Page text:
The growing sense of justifiable optimism in the housing market tends to bring out ever more ridiculous articles in the media, usually forecasting doom and gloom ahead. Some even pretend to use mathematics to justify their case. One recent article claimed that jumbo loans had a far higher delinquency rate than conventional loans. This conclusion was based on a formula that counts REO properties among the delinquent loans. Since REO properties cannot have a loan (it was extinguished at foreclosure) this is very strange math. In any case, all lenders are all too aware that the true default rate among jumbo loans has been extremely low for some time. In fact delinquency on all types of home loans is down dramatically from a few years ago. Black Knight Financial Services reported that in March 2015, of every 10,000 borrowers that were current at the end of February, only 73 missed a payment during March. This was the lowest “roll rate”, as they call it, in over 15 years – right back to the last millennium.
In Greater Phoenix we saw just 2 REO sales of homes listed for $500,000 or more during May 2015, along with 14 short sales and/or pre-foreclosures. The other 566 sales (97%) were normal. Five years ago, things were very different – 46 REOs, 67 short sales and/or pre-foreclosures and only 216 (66%) normal sales. The luxury market in Greater Phoenix definitely does NOT have a delinquency problem in 2015.
Others get concerned by such foolish items as “a Bank of America analyst forecast calls for home values to rise 3.7 percent this year and 0.8 percent next year, before declining 1.7 percent in 2017, 2.1 percent in 2018 and 0.8 percent in 2019.” That is a forecast that the US housing market will experience three straight years of ‘modest’ declines in property values. While the basis for this forecast is certainly a valid concern – incomes are not keeping up with the pace of home price increases – the idea that some analyst’s formula can accurately predict an average home price in 2017, 2018 or 2019 is simply nuts. I invite you to save this quote and look at it again in 5 years to see what I mean.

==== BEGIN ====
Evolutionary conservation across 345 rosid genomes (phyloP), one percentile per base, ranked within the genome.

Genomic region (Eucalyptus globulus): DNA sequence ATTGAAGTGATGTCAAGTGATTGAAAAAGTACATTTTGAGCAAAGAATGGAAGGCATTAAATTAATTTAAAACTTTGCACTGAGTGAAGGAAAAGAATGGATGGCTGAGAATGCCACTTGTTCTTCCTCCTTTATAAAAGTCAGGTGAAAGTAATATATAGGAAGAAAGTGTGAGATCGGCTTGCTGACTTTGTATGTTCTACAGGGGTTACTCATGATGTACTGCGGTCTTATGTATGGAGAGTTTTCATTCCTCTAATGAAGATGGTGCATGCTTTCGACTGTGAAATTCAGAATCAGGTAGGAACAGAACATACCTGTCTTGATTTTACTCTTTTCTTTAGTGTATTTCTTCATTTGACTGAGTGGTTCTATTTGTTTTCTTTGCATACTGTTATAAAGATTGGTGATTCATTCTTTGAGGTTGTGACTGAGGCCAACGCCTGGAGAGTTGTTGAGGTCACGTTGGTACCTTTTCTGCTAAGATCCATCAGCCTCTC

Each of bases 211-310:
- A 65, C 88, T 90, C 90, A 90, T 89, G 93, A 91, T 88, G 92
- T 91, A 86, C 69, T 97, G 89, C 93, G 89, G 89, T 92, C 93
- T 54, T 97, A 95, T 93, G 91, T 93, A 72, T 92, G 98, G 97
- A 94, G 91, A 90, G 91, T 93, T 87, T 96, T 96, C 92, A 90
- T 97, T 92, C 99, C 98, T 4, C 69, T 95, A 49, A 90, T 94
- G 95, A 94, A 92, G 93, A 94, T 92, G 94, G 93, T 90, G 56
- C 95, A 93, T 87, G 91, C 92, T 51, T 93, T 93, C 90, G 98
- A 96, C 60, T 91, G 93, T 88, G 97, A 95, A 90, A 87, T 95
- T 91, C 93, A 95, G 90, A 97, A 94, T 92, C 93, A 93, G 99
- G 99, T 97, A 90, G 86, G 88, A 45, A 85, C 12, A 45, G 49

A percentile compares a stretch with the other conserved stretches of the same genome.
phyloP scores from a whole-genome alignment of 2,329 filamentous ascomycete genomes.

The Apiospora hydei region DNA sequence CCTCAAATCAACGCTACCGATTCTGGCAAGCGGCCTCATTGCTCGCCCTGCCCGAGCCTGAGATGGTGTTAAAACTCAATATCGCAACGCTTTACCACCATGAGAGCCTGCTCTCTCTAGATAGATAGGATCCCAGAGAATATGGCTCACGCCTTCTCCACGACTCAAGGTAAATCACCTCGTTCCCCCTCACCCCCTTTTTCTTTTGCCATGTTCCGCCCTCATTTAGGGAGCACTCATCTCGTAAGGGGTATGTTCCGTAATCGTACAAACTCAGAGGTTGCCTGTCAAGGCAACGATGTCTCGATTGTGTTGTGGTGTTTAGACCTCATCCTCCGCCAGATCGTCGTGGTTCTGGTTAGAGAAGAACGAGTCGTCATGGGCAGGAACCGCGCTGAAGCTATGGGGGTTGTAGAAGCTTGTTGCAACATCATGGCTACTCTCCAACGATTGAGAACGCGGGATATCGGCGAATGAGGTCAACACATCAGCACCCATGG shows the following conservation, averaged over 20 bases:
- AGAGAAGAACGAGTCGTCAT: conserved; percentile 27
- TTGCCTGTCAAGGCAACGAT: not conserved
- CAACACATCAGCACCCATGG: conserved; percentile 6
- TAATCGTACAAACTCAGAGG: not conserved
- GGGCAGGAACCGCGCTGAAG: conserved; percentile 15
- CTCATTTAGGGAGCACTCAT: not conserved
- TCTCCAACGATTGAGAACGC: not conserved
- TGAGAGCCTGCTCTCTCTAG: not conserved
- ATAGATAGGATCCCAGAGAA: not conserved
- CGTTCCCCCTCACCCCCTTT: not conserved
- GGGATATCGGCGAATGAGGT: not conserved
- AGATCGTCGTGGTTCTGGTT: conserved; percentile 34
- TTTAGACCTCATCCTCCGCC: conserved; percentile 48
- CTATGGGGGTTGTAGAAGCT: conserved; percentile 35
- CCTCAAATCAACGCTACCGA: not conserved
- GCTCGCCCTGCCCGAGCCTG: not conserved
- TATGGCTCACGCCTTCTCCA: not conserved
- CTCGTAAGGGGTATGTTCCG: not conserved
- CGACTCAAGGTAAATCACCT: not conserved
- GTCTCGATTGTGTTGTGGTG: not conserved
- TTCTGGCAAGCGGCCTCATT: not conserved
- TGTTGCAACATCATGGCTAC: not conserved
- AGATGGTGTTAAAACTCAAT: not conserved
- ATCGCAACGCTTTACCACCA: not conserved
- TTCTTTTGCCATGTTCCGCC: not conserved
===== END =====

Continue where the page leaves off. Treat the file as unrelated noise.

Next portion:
As John Kenneth Galbraith said (or was it Ezra Solomon; we don’t even know the past for certain), “The only function of economic forecasting is to make astrology look respectable”.
We will continue to stick to reporting the present and very short term forecasts. Right now the Greater Phoenix housing market is experiencing more than usual upward price pressure due to a chronic shortage of affordable housing to buy or rent. The majority of new development is focused on the mid-range or luxury markets, not the affordable market, for understandable business reasons, so there is no imminent solution to this shortage of affordable homes. Slow growth in incomes has been stunting home purchase demand in Arizona for some considerable time, but we don’t need more demand to drive price increases. The chronic lack of supply will do that all on its own. The upward price pressure will probably be counterbalanced by the seasonal effect which pulls average prices lower between June and September each year. After that, well who knows? The correct answer is: nobody right now. But if you keep your eyes on supply and demand measures, you will know before almost everyone else, which we think is an important competitive advantage.